The group’s claim of responsibility could not be independently verified.
The assailant on Sunday cried “God is great” in Arabic during the attack, Mr. Molins said. But the prosecutor did not say if there were known ties between the assailant and the Islamic State or other extremist networks.
Mr. Molins said the two victims, whom he did not identify, were 20-year-old cousins, and that one was visiting the other from Lyon for the weekend. The University of Aix-Marseille confirmed on Monday that one of the victims was a medical student there.
At a gathering of religious leaders in Marseille after the attack, Mayor Jean-Claude Gaudin said the city was “wounded” by the events, and he expressed his condolences to the families of the victims, whom he identified by their first names, Mauranne and Laura.
The identity of the assailant remains unclear. Mr. Molins said that his fingerprints matched seven different identities that the man had provided in dealings with the French police since 2005.
Most recently, after being arrested in Lyon on Friday on suspicion of shoplifting, the man showed police officers a Tunisian passport that identified him as a 29-year-old named Ahmed H., Mr. Molins said. But the prosecutor cautioned that the authorities had not yet established whether the passport was real or whether it actually belonged to the suspect.
“This identity and the other aliases he used are not known to specialized antiterrorism services,” the prosecutor said. “Likewise, there are no past convictions in his criminal record to this day.”
The shoplifting case in Lyon was dropped because of insufficient evidence, and the man was released on Saturday — a day before the attack, Mr. Molins said. While in custody, the man had told officers that he was homeless, divorced and without a stable job, and that he used hard drugs.
Mr. Molins said that the authorities in Lyon had wanted to initiate expulsion proceedings against the assailant, who was in France illegally, but could not. He did not specify why, but the newspaper Le Parisien reported later on Monday that the local detention center for people being processed for deportation was full. Agence-France Press reported that the official who was supposed to be on duty to sign off on that procedure had been absent that day.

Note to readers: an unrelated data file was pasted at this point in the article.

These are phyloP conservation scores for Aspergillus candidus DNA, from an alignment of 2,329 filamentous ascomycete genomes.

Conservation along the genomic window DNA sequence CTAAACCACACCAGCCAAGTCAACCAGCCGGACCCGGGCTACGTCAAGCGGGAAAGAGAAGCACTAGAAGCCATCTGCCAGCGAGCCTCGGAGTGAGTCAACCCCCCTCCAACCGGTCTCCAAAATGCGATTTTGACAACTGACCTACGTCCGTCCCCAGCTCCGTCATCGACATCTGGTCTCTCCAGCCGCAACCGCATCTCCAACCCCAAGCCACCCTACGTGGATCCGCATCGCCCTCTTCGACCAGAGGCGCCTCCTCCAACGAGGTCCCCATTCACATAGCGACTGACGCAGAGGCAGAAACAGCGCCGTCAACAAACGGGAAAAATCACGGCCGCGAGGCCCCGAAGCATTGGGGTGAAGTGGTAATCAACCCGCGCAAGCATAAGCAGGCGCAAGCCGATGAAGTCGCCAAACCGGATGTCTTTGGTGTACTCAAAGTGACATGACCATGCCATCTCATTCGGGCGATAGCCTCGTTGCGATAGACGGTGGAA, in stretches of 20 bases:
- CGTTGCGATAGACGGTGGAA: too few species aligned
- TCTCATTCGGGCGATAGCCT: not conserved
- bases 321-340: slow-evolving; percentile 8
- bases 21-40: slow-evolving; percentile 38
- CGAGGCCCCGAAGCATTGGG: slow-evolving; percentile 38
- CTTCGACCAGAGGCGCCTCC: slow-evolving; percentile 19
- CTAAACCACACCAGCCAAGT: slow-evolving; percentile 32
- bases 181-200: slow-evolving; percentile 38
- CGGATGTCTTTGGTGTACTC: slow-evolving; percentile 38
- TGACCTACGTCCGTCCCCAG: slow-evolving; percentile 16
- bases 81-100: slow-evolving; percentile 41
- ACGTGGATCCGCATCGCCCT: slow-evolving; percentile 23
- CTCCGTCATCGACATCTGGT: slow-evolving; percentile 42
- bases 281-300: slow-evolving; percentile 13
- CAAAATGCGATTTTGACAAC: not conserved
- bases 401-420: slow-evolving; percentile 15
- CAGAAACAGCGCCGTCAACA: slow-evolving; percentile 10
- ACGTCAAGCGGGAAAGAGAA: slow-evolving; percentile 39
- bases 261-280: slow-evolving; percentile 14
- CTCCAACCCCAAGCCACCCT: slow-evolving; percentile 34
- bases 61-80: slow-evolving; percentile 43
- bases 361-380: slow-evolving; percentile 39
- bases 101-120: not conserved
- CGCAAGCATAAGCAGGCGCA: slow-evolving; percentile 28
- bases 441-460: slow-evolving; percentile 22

The passport presented to the police in Lyon was not found on the assailant’s body in Marseille, Mr. Molins said. A small, stainless steel knife and a cellphone found at the scene are being analyzed by investigators.
Video from surveillance cameras showed the assailant arriving at the Saint-Charles train station at 1:32 p.m., Mr. Molins said, although it was not clear from where. He went to an open area in front of the station and waited on a bench for several minutes.
“At 1:45 p.m., he suddenly got up and headed toward the first victim, whom he stabbed several times, before running away,” the prosecutor said, adding that the assailant then circled back and attacked the second victim, who was hit by “several violent knife blows.” The knife used in the attack had a blade of about eight inches, or 20 centimeters, he said.
A bystander tried to stop the assailant by hitting him, Mr. Molins said. The attacker then headed toward a military patrol that had rushed to the scene, and was fatally shot.
In a statement on Monday, Interior Minister Gérard Collomb said that he had called for an internal investigation to determine the circumstances of the assailant’s release in Lyon.
France has been on high alert for acts of terrorism since 2015, after a string of attacks that killed more than 230 people. The deadliest attack was an assault in November 2015 by coordinated teams of Islamic State operatives who killed 130 people in and around Paris, prompting officials to declare a state of emergency, which has been renewed several times since.
The country has been debating changes to its security apparatus ahead of the end of the state of emergency. The lower house of Parliament is expected to pass a bill on Tuesday giving security forces more powers to monitor suspects, conduct raids and search bags or vehicles.
The attack in Marseille came as France prepared for the trial of a man suspected of involvement in what ended up being the first in a wave of terrorist attacks in the country by French-born extremists. The main defendant in the trial, which opened on Monday, is the older brother of an Islamic extremist who killed seven people in southwestern France in 2012.
Prosecutors say the defendant, Abdelkader Merah, 35, was complicit in the 2012 killings by his younger brother, Mohammed Merah. In March 2012, over several days in the Toulouse area, the younger Mr. Merah killed three paratroopers, followed by a teacher and three children at a Jewish school. He was killed in a standoff with the police.
Abdelkader Merah is accused of helping his brother prepare for the attacks, including by helping him steal a moped. Mr. Merah, who has been detained since his arrest in March 2012, has consistently denied knowing about his sibling’s plans.
Another defendant is also on trial on charges of helping Mohammed Merah obtain a bulletproof vest and weapons for the shooting.